By Jack Harper, Director of Professional Services at Couchbase
This summer, a spate of cyberattacks in which cybercriminals targeted internet-connected ElasticSearch and other unsecured databases continued to fuel concerns about database security. And the attacks were not only prolific, but they were also more brazen: the “Meow” attacks, in particular, were a series of automated malware that completely destroyed unsecured databases vs. taking the data hostage. It was game over before the ball was even in play.
In 2017, thousands of unsecured instances of MongoDB and ElasticSearch fell prey to attacks by a threat actor using the moniker Krakeno. These types of attacks resurfaced this summer with nearly 30,000 users affected in July. Thousands of businesses lost their data in this mass data hostage event, then the Meow attack came along–accessing unsecured databases– and one-upped the Krakeno-like attacks by completely destroying the data with its automated malware.
The ongoing attacks suggest that database administrators or developers continue to overlook appropriate security in their internet-facing databases (NoSQL) that are at the crux of these attacks, leaving them to fall prey to the likes of Meow. To understand how to implement adequate security in a NoSQL environment, let’s first take a closer look at what a NoSQL database is and better educate ourselves on what tighter security controls in a NoSQL environment actually look like.
A NoSQL Primer
NoSQL databases are a product of the 21st century’s desire to deliver increasingly fast, always-on digital experiences. Unlike their older and better-known ‘relational’ database relatives that require predictable and structured data to operate, NoSQL (Not-Only-SQL) provides an extremely dynamic and cloud-friendly way for organizations to manage real-time, unstructured data. NoSQL databases commonly deployed to be internet-facing, which can allow cybercriminals to poke holes in them if they are unguarded or poorly planned and executed.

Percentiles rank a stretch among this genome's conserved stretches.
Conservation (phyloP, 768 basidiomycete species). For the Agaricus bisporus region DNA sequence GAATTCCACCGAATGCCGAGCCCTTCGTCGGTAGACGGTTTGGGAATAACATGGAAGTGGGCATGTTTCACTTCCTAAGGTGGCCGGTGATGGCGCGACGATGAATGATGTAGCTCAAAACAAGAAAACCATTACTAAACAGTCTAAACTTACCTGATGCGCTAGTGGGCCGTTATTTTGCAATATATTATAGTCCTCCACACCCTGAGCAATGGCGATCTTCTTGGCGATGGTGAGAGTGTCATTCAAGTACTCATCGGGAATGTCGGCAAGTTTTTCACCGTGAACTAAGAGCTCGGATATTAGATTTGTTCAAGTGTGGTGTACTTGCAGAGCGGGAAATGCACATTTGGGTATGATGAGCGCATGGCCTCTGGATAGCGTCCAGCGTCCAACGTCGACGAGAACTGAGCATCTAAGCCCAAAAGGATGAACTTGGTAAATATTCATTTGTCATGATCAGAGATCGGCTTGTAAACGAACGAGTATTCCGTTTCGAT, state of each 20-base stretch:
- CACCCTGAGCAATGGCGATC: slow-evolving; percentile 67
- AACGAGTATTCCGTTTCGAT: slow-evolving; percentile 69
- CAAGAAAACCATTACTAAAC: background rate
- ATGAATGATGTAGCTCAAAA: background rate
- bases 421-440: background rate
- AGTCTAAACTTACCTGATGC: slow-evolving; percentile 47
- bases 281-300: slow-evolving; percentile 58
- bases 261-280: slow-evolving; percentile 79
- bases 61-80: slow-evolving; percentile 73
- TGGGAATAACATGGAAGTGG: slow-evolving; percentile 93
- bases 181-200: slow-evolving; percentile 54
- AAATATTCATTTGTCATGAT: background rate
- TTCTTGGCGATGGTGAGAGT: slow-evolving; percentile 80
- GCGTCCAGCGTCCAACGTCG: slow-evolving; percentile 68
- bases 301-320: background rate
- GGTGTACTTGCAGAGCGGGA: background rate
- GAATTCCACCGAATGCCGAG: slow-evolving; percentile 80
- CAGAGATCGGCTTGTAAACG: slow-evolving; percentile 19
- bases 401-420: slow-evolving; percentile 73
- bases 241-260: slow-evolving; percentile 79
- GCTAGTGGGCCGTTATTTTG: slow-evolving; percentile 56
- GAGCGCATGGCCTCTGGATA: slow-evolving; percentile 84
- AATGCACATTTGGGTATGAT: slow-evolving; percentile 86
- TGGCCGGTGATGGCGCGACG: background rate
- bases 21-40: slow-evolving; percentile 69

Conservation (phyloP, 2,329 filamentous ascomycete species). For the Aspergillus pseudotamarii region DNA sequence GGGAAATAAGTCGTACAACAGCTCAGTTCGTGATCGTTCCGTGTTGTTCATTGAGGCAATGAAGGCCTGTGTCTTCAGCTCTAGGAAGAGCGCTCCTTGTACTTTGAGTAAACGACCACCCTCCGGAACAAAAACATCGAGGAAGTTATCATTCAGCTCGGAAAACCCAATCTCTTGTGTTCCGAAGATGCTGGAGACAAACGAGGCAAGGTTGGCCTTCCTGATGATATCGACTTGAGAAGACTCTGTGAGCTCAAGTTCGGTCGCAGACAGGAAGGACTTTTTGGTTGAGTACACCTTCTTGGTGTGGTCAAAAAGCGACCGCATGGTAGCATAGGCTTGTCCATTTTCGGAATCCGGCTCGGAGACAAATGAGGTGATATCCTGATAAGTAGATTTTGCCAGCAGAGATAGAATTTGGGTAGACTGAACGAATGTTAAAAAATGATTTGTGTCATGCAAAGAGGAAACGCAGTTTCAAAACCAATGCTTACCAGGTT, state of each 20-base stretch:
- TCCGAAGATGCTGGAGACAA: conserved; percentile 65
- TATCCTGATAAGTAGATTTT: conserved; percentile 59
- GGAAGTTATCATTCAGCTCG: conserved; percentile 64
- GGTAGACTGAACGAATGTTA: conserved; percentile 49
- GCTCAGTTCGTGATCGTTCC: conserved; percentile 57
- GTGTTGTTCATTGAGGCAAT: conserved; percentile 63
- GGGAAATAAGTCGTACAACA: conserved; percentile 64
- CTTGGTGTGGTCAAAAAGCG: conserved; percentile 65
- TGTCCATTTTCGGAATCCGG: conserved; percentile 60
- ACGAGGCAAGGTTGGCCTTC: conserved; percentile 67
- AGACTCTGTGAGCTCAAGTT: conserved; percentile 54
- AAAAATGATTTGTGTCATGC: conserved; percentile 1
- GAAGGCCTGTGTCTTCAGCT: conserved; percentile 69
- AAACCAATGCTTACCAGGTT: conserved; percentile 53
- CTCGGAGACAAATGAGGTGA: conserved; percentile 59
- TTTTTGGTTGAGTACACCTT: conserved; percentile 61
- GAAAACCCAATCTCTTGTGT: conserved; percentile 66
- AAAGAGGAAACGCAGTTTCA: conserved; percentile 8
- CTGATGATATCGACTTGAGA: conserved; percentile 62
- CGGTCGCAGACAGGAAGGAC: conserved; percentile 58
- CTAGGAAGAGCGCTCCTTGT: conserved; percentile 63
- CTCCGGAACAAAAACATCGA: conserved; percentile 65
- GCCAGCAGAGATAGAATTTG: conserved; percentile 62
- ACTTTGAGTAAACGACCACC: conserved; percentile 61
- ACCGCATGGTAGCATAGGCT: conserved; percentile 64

The reality is that modern applications need NoSQL databases, which places the onus on the designers and developers to build or use better systems to protect them. The issue can be addressed if vendors create secure-by-default features and users follow security best practices.
Planning is everything
It really is this simple: plan correctly, and your business will be able to prevent vulnerabilities and leaks before they occur. And it starts with choosing the right NoSQL provider. If the vendor sells security as a bolt-on feature that’s not baked into the system, they probably aren’t the right partner to start with. It’s your duty to ask the hard questions around their knowledge of end-to-end security. Check their development logs to see if they have been reporting vulnerabilities in their systems and ask about how easy it is to implement security capabilities around the database. Research can be a tedious step in selecting the right provider, but it’s also imperative. It could make the difference between suffering an attack and not.
Next, think about how your data is secured in transit. Data is never only transferred behind the firewall, a lot of it is going to move outside of your organization, and while this isn’t dangerous in and of itself, it is where the most risk lies. Beyond your network are a host of third parties that may not follow your encryption policies, making it even more important for you to encrypt every dataset – regardless of where it’s stored. Make sure your planning includes securing data both at rest and in transit by investing in SSL connections for client/server and server/server communications.
Your NoSQL database needs to form part of your security planning and must have a visible security roadmap that provides insights into how its developers are ensuring that it is continually updated and secured. As with any new technology, improvements are continuous, making it essential for your teams to regularly check and implement these changes, especially if they have a material impact on your cybersecurity policies or needs.
Nine tips to NoSQL security success
Once the planning is done, now it’s time to put it into practice. Here are nine tips on how to avoid falling prey to cyber-attacks–or becoming “Meow Mix”: